If i understand correctly you need to move two arms, both somewhere around 112mm? quick math 1 degree at 112mm = around 2mm. so a slop of +/- 2 degrees would be about +/- 4mm (per arm)? that doesn't sound too bad for 1 arm, a little worse for 2 arms.

I have never done IK, but it does sound like a fun thing. Unfortunately I do not know if your formulas are correct. Can you at least add something to your code that prints the target encoder values, then again prints the actual values when the motors enter the idle state? it will give you an idea of how much it may have missed by. If they are not missing by much, then I would look more at the IK formulas.

I suspect you might end up having to write your own motor control PID to get more accuracy. The good news is you can probably develop that independently of this code so you can test and debug it fully before incorporating it into this code. You may want to look at the source for 'motor control' (http://www.mindstorms.rwth-aachen.de/tr ... torControl) to get an idea of what has to happen. there are several relevant links on that page as well. You may even be able to use motor control as is, although I never could get it to work.

You are into a detailed area of the NXT few have ventured, but it IS possible, it just needs some pioneering.

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http://www.spiked3.com


Fri Sep 28, 2012 11:10 am
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Joined: Tue Jul 03, 2012 5:16 am
Posts: 43
Post Re: Optimisation of moving an arm to a specific coordinate.
I am very sure my calculations are correct. It uses very simple algebra and some trigonometry.
At the moment, it can draw any picture with about 1cm accuracy. This is usually in the areas where the arm changes in direction so friction builds up between the paper and the pen. I have seen the NXT portrayed bot by Daniele Benedettelli and it is very impressive. However, the drawing area of my robot is larger so it will probably be less accurate. The robto is designed to draw on an A5 paper. The conclusion I've come up with is that I need a better method of controlling the motors, but I just don't know how.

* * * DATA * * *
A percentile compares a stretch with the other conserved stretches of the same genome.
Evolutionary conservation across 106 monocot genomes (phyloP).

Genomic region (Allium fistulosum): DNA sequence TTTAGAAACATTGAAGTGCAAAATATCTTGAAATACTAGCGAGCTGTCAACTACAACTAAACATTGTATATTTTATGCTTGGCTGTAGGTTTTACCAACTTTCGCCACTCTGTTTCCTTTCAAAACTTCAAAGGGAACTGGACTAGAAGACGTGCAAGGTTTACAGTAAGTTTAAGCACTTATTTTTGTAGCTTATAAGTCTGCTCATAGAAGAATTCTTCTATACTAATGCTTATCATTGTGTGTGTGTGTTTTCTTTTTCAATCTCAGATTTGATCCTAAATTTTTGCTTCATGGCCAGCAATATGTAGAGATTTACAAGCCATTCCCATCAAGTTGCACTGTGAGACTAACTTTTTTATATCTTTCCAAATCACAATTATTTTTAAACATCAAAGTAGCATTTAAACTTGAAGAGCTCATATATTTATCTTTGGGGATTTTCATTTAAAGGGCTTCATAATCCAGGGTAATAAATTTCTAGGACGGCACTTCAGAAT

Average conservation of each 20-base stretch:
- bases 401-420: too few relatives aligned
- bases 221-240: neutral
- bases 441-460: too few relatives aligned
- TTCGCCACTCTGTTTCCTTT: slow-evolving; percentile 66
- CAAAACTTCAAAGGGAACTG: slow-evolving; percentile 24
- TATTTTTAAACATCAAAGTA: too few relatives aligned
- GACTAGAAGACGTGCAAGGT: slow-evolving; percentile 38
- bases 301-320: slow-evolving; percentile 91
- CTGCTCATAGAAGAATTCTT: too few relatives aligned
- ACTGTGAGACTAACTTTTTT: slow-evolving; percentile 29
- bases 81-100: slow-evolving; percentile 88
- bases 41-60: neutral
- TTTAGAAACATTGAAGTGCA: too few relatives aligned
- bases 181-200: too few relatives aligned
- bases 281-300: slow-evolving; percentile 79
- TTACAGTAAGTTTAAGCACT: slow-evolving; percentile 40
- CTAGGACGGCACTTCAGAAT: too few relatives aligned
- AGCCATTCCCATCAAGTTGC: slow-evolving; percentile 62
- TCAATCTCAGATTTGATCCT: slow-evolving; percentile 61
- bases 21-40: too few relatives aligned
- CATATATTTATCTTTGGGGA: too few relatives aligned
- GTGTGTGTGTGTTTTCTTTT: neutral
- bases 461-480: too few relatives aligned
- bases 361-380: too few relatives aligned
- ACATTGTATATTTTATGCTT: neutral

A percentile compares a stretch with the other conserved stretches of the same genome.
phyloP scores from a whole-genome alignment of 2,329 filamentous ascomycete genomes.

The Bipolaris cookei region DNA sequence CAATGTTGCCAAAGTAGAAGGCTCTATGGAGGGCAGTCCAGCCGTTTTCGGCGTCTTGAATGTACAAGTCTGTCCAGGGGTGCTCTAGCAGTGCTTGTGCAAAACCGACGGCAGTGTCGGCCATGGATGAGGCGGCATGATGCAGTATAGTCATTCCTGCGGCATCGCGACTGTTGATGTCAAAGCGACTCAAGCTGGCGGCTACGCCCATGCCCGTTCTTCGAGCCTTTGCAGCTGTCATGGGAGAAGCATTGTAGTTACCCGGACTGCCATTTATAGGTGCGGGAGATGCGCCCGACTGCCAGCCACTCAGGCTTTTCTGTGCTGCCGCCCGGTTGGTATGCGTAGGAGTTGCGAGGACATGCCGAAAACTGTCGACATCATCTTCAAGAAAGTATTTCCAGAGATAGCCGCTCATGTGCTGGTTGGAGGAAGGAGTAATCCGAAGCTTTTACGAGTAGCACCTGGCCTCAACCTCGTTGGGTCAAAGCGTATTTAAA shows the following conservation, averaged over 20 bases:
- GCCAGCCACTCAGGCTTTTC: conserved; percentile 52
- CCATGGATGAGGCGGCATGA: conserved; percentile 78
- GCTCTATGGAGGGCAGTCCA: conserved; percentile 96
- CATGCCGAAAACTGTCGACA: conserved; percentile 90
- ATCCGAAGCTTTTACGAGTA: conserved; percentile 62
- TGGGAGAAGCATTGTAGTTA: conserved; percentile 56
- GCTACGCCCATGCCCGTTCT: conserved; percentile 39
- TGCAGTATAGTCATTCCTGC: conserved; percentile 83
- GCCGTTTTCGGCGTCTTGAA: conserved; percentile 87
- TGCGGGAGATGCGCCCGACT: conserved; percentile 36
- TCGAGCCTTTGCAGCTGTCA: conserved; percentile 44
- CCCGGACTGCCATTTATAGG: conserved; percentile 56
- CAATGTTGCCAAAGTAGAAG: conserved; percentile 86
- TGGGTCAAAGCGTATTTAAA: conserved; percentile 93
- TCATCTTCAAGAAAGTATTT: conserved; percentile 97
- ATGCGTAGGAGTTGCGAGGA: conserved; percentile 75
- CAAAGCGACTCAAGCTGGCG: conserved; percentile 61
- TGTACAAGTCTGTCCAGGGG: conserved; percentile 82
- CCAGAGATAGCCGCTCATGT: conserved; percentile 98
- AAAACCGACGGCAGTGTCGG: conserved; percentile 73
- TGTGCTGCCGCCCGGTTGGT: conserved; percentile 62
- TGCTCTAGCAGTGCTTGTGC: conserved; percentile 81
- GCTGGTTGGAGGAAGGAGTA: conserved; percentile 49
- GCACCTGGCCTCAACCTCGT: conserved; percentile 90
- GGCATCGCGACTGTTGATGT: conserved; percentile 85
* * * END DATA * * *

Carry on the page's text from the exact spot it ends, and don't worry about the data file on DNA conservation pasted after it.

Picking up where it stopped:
Fri Sep 28, 2012 9:16 pm
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Joined: Tue Feb 28, 2012 3:10 pm
Posts: 195
Post Re: Optimisation of moving an arm to a specific coordinate.
good to know you are comfortable with your formulas - i'll bookmark them for when I get into IK eventually. In that case, I think the links I gave for motor control may be what you are needing. Let me know if you go down that path, I probably would like to join you if you do as it IS an area I'm interested in learning/improving in.

edit: I just looked at the Daniele Benedettelli portrayer - very cool. I would be interested in working on a project like that, if you are interested.

http://robotics.benedettelli.com/portrayer.htm for everyone else who has not seen it

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Mike aka Spiked3
http://www.spiked3.com


Fri Sep 28, 2012 10:04 pm
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Joined: Thu Sep 13, 2012 9:43 am
Posts: 47
Post Re: Optimisation of moving an arm to a specific coordinate.
brianchen11 wrote:
I am very sure my calculations are correct. It uses very simple algebra and some trigonometry.
At the moment, it can draw any picture with about 1cm accuracy. This is usually in the areas where the arm changes in direction so friction builds up between the paper and the pen. I have seen the NXT portrayed bot by Daniele Benedettelli and it is very impressive. However, the drawing area of my robot is larger so it will probably be less accurate. The robto is designed to draw on an A5 paper. The conclusion I've come up with is that I need a better method of controlling the motors, but I just don't know how.


I did wheelchair mounted robot arm at Uni (many years ago.) I used PID control for each joint's position and it worked pretty well so long as the sampling speed was fast enough. The PID algorithm was tuned with a PRBS (pseudo-random binary signal) input which was very quick and effective compared to other tuning methods. The PID algorithm was based on theory from Integrated Electrical and Electronic Engineering for Mechanical Engineers [Hardcover]
C.J. Fraser (Author), J.S. Milne (Author) which generally had a way of explaining stuff without being, well, full of it!

I didn't get as far as the inverse kinematics (which scared the hell out of me lol).


Wed Oct 10, 2012 6:25 am
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Joined: Tue Jul 03, 2012 5:16 am
Posts: 43
Post Re: Optimisation of moving an arm to a specific coordinate.
I haven't even gone to uni yet. Still have a lot to learn.


Sun Oct 21, 2012 3:08 am